In our first article we focused on the basics of anesthesia practice management companies. In this article we’re going to evaluate the specific topic of private equity groups and anesthesia. We will discuss the basics of private equity and their desire to purchase Anesthesia groups. Finally, we will discuss the steps you should take to either pursue a sale of your group or avoid one.
A quick look at the MGMA data over the past 10 years reveals a staggering trend. Independent private anesthesia groups are quickly being replaced by Anesthesia Management Corporations and Hospital Employed models. What is fueling the rapid change are decreasing hospital profits, decreasing insurance reimbursements, hospital consolidation, and the millions of dollars private equity firms are pouring into purchasing anesthesia groups. Partnership tracks are becoming increasingly tenuous as the survival of the old anesthesia models wane. Your group does not have to succumb to this trend. You have all the control in your hands to save your contract, and I want to show you how.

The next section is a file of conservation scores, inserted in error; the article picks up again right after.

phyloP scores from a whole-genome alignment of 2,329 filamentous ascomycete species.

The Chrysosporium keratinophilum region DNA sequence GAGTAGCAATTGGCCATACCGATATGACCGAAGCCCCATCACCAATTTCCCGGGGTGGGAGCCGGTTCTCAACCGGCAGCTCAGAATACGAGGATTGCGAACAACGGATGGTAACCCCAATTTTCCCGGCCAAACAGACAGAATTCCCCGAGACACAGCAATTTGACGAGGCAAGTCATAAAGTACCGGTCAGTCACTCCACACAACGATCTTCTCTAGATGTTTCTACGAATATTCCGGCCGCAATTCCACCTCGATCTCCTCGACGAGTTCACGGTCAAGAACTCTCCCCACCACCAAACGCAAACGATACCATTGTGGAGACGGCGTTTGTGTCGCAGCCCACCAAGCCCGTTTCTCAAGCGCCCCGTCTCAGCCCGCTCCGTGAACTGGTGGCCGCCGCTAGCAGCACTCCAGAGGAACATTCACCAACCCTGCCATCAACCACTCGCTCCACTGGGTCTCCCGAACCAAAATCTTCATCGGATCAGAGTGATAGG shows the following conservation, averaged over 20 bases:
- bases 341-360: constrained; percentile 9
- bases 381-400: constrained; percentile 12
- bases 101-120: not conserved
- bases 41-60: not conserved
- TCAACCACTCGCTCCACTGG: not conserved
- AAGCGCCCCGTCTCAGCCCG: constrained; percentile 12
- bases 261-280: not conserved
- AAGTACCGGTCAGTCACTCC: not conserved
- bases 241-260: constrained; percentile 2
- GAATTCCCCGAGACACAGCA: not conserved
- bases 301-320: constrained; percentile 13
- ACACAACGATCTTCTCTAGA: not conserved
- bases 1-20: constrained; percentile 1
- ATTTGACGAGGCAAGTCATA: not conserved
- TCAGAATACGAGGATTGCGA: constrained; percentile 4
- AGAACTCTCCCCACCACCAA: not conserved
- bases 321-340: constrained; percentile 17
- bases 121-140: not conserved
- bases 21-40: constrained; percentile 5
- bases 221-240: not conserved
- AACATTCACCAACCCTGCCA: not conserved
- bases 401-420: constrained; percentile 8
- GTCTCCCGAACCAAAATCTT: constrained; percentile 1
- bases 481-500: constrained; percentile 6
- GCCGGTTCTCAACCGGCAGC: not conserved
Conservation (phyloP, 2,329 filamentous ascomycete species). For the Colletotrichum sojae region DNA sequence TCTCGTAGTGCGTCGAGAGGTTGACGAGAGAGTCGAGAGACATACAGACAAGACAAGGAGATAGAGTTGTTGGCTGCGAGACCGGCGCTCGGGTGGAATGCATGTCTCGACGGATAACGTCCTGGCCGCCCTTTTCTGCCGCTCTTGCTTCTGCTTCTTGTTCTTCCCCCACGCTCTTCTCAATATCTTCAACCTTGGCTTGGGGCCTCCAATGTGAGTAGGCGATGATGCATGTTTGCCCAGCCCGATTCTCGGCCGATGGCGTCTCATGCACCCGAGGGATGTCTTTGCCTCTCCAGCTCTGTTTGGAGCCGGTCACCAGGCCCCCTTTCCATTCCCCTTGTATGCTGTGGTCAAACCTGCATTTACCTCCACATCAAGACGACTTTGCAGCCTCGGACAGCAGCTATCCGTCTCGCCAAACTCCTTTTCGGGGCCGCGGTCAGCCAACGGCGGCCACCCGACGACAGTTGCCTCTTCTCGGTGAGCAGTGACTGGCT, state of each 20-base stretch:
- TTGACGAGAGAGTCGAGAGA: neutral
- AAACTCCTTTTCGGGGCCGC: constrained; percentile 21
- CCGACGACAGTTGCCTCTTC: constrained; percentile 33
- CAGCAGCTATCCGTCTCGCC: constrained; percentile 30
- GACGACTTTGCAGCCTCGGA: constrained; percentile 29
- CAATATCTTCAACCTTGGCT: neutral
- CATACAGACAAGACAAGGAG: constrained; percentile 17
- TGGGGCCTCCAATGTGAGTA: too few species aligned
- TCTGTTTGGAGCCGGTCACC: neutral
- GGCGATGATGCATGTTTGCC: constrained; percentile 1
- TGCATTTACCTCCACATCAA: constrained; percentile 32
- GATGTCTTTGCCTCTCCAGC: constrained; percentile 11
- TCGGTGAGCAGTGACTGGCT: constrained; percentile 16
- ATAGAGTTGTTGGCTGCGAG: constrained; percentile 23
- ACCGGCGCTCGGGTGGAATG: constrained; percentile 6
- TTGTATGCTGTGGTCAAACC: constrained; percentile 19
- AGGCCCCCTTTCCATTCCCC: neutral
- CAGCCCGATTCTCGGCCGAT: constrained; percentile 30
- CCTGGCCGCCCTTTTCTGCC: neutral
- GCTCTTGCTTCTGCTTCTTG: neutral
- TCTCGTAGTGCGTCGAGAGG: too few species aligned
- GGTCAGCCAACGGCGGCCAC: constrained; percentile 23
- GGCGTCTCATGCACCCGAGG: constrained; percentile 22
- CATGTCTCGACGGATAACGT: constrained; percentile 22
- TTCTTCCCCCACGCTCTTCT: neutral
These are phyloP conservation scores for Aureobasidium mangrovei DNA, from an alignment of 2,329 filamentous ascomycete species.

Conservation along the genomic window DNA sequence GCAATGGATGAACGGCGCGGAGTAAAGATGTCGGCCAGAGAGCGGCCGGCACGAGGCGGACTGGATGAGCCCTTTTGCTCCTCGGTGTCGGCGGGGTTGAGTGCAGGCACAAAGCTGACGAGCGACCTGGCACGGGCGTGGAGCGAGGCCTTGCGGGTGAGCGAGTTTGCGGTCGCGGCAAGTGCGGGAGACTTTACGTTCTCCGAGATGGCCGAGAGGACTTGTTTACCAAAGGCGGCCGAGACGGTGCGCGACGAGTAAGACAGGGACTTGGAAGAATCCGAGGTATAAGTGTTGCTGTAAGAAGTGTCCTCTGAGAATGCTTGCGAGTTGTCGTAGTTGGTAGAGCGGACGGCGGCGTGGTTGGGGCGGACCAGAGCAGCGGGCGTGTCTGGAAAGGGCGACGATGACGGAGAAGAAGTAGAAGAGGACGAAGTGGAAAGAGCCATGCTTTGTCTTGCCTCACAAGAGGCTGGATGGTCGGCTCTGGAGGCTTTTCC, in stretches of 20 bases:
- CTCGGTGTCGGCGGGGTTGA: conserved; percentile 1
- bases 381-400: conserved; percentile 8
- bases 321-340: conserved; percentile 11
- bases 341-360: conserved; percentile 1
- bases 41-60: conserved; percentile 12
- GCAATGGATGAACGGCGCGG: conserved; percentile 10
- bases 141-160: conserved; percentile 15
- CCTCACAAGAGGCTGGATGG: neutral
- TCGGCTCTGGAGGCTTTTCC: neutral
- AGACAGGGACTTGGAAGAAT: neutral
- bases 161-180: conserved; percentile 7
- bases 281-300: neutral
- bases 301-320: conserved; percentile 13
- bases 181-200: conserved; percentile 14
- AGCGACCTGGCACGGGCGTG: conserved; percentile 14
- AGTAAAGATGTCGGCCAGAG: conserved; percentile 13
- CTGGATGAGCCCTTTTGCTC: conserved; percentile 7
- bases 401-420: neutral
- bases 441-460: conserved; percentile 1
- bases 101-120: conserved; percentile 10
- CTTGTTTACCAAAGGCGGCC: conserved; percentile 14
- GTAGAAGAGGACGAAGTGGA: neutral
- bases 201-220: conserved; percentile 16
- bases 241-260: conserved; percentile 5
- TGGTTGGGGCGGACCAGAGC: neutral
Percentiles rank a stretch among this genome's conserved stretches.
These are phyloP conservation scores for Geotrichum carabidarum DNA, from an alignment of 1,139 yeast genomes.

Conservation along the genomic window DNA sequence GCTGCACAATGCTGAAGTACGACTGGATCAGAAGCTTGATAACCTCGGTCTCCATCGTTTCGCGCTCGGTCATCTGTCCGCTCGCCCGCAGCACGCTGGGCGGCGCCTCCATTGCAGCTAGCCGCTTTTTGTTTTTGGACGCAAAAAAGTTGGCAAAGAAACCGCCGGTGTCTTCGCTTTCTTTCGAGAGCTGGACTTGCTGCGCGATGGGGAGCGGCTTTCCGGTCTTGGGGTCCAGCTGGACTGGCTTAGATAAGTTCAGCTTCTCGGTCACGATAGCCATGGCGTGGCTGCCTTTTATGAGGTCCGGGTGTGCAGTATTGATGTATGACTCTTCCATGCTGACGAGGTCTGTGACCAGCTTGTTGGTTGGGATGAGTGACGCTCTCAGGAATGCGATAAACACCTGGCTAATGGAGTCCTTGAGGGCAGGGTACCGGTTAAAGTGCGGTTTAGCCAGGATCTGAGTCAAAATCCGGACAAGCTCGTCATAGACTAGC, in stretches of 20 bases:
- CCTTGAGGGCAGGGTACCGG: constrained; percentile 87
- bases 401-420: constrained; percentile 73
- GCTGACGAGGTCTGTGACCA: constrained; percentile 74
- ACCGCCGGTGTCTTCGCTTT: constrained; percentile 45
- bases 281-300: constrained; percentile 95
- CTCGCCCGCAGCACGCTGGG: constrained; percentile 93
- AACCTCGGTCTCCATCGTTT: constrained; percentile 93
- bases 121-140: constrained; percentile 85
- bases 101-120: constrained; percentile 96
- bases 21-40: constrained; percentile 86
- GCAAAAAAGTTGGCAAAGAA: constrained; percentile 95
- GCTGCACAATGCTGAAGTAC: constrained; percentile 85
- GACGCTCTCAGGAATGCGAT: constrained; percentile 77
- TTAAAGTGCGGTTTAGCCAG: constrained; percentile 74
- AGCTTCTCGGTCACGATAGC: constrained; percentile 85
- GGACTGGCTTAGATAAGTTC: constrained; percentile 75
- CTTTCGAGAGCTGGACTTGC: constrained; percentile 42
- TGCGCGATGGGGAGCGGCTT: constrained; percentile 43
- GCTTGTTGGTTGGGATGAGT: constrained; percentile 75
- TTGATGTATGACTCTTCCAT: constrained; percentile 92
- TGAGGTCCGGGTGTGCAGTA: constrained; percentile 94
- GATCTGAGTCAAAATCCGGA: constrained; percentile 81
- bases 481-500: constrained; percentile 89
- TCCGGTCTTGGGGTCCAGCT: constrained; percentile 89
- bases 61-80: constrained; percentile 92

Anesthesiologists have a lot of questions regarding Anesthesia Practice Management Companies (PMC’s). Once a small portion of practice, these corporations represent a rapidly growing percentage of anesthesia care in the United States. It is estimated that several hundred million dollars will be spent this year to acquire anesthesia groups and gain market share. There is an incredible amount of money flowing from capital markets and private equity into Anesthesia. From a purely economic perspective, will this lead to the commoditization of Anesthesia Care and/or an improvement in the quality and availability of care? This article (first of a series) will focus on the market forces leading to the growth of Anesthesia PMC’s.
A Managers Guide to Quality Improvement and Cost Control
The current environment of value based health care has many administrators scratching their heads about perioperative services. The environment is becoming more chaotic as different medical associations and private/governmental healthcare organizations weigh in with best practice guidelines. Trying to weigh the confusing amounts of information can be daunting. You still have one set of providers who have the skills to evaluate the entire range of perioperative services: Anesthesiologists.